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Powys, Wales, Tel: 01938 552043, Email,

Welshpool is Mid Wales town which lies only 4 miles from the border with England. Its Welsh name 'Y Trallwng' means 'the marshy or sinking land' referring to the fact that the town is low-lying on the River Severn.

Aberdyfi / Aberdovey

Gwynedd, LL35 0ED, Tel: 01654 767321, Email,

One of Britain's prettiest little seaside resorts and sailing ports. Pastel-coloured terraces front a large sandy beach and quaint old harbour. A popular centre for sailing, watersports and golf.


Powys, SY15 6PA, Tel: 01938552043, Email,

A historic market town, Montgomery is a pleasant place to explore with its mixture of timber-framed houses, cobbled streets and Georgian and Victorian architecture.


Powys, UK, Email,

Llanidloes is a small historic town in central Powys. It's central position within Wales makes it the first town along the River Severn.

Portmeirion Village
Visit Wales VAQAS

Portmeirion, Penrhyndeudraeth, Gwynedd, LL48 6ET, Tel: 01766 770000, Email,

Portmeirion Village and Gardens on the shores of Snowdonia makes a magical day out for all the family. Shops, cafes, beaches and woodland walks.

New Quay

Ceredigion, UK, Tel: 01545 560865, Email,

New Quay is a picturesque and internationally renowned resort village and was once a flourishing shipbuilding centre and fishing port. Dylan Thomas once lived here.


Ceredigion, Wales, Tel: 01239 613230, Email,

Llangrannog is one of Ceredigion's favourite seaside resorts, seven miles south of New Quay. Its award winning sandy beaches nestle below the cliffs and are crossed by the Ceredigion section of the Wales Coast Path.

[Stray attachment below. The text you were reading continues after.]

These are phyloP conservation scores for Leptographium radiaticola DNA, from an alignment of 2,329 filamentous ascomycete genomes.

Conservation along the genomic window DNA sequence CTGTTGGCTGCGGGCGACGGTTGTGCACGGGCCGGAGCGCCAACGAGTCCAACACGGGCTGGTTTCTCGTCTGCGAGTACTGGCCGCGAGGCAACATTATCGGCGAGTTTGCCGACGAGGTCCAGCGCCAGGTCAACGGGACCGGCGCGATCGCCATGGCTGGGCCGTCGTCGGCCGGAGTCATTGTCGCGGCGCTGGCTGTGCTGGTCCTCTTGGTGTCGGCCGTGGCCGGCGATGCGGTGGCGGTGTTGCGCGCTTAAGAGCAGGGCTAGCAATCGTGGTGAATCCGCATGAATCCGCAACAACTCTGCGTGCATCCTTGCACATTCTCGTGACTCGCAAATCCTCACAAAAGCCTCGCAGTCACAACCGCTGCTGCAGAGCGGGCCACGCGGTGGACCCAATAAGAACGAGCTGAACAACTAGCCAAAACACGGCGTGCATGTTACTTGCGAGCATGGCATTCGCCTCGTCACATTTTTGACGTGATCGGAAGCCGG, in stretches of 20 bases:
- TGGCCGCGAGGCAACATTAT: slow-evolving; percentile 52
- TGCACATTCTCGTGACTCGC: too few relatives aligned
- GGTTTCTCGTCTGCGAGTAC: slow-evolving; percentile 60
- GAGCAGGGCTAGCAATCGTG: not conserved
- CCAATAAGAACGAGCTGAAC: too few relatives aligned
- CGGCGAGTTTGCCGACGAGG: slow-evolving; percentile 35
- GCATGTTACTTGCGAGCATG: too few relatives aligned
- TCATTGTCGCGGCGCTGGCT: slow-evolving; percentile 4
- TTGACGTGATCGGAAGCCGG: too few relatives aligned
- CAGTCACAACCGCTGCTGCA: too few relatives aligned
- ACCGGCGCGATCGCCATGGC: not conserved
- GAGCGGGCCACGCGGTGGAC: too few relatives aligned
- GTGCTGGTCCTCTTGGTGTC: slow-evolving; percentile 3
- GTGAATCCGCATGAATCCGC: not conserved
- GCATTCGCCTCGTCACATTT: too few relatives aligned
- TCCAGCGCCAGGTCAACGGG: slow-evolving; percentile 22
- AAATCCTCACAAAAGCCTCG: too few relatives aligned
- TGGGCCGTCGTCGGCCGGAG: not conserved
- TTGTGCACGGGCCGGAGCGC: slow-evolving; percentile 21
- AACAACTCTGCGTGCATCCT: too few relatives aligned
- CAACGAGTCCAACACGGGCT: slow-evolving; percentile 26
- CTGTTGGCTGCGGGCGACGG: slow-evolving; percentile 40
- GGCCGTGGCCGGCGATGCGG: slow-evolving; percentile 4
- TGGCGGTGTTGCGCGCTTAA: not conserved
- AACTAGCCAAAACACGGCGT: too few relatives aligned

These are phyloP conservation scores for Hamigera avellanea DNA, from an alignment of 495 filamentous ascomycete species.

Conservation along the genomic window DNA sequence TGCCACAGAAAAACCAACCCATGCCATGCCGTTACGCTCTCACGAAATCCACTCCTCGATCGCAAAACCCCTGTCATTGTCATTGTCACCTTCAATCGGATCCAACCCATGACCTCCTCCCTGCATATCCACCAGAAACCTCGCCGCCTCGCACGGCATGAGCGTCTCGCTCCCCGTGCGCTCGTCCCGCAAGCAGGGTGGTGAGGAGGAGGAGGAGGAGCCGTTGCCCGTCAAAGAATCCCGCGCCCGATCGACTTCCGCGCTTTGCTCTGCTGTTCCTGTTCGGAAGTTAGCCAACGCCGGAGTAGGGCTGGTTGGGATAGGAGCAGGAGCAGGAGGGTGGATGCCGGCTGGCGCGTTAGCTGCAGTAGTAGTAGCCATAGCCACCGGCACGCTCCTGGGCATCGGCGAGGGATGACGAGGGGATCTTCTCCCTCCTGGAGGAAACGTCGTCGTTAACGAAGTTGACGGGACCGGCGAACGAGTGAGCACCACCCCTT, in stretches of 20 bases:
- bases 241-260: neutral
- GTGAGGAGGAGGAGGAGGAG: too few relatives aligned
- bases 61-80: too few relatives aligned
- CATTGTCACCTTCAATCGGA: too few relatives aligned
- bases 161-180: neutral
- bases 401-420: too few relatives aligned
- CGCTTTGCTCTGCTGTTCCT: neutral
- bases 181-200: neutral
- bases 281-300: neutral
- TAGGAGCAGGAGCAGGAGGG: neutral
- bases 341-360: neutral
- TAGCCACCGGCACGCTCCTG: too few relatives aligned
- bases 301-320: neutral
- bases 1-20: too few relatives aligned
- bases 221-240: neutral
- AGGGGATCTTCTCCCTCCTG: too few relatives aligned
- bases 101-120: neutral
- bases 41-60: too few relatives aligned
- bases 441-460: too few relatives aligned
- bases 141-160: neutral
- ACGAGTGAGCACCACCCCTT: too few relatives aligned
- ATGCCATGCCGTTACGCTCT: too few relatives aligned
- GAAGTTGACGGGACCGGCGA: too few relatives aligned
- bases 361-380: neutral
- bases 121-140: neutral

Llanwrtyd Wells

Powys, Wales, Tel: 01874 622485, Email,

Llanwrtyd Wells is the smallest town in Britain. It is also one of the friendliest, having a long history of catering for the many visitors who, today, come to enjoy the unspoilt beauty of the surrounding Cambrian Mountains.


Ceredigion, Wales, Tel: 01239 613230, Email,

Set picturesquely overlooking two sandy beaches, the resort village of Aberporth is one of West Wales' most favoured family holiday locations. The beach is a regular recipient of Blue Flag and Seaside awards.

In and Around Tregaron
Walkers are Welcome Towns and Villages

Ceredigion, UK, Tel: 01970 612125, Email,

Tregaron area offers a wide variety of excellent walks. A stroll through the town or a challenging walk with remoteness and breath-taking scenery.

Walkers are Welcome Towns and Villages

Powys, HR3 5DG, Tel: 01982 553307,

Hay-on-Wye - in Welsh 'Y Gelli Gandryll' or just 'Y Gelli' is well known as 'the town of books' and is home to the Hay Literature Festival.

Sailing on Bala Lake
Walkers are Welcome Towns and Villages

Gwynedd, LL23 7AD, Tel: 01676 521021, Email,

Bala - home to the largest natural lake in Wales, surrounded by the peaks of Aran Benllyn, Arenig Fawr and the Berwyn Mountains


Ceredigion, Wales, Tel: 01654 702653, Email

Bow Street is a large village 4 miles north-east of Aberystwyth stretching out along the road to Machynlleth.

Newcastle Emlyn

Carmarthenshire, SA38 9AE, Tel: 01267 231 557,

Newcastle Emlyn is a town straddling the counties of Ceredigion and Carmarthenshire in west Wales and lying on the River Teifi.

Walkers are Welcome Towns and Villages

Talgarth, Brecon, Powys, UK,

The ancient market Town of Talgarth nestles beneath the Black Mountains which run along the border between Wales and England. Close to Brecon, Crickhowell and Hay-on-Wye it provides an ideal base for visitors wishing to explore the area.

Builth Wells

Powys, LD2,

Builth Wells is home to the Royal Welsh Show, red kites and the final resting place of Wales' last prince, Llewelyn the Last.


Powys, UK,

The attractive market town of Machynlleth lies in the Dyfi Valley, between the river's mountain source above Llanymawddwy and its estuary at Aberdyfi.

Llandrindod Wells
Walkers are Welcome Towns and Villages

Powys, LD1 6BL, Tel: 01597 822600, Email

Llandrindod Wells, or 'Landod' as it is known to locals, is the administrative centre of Powys and one of its largest towns. As the name suggests Llandrindod Wells owes its origins to the spring waters.


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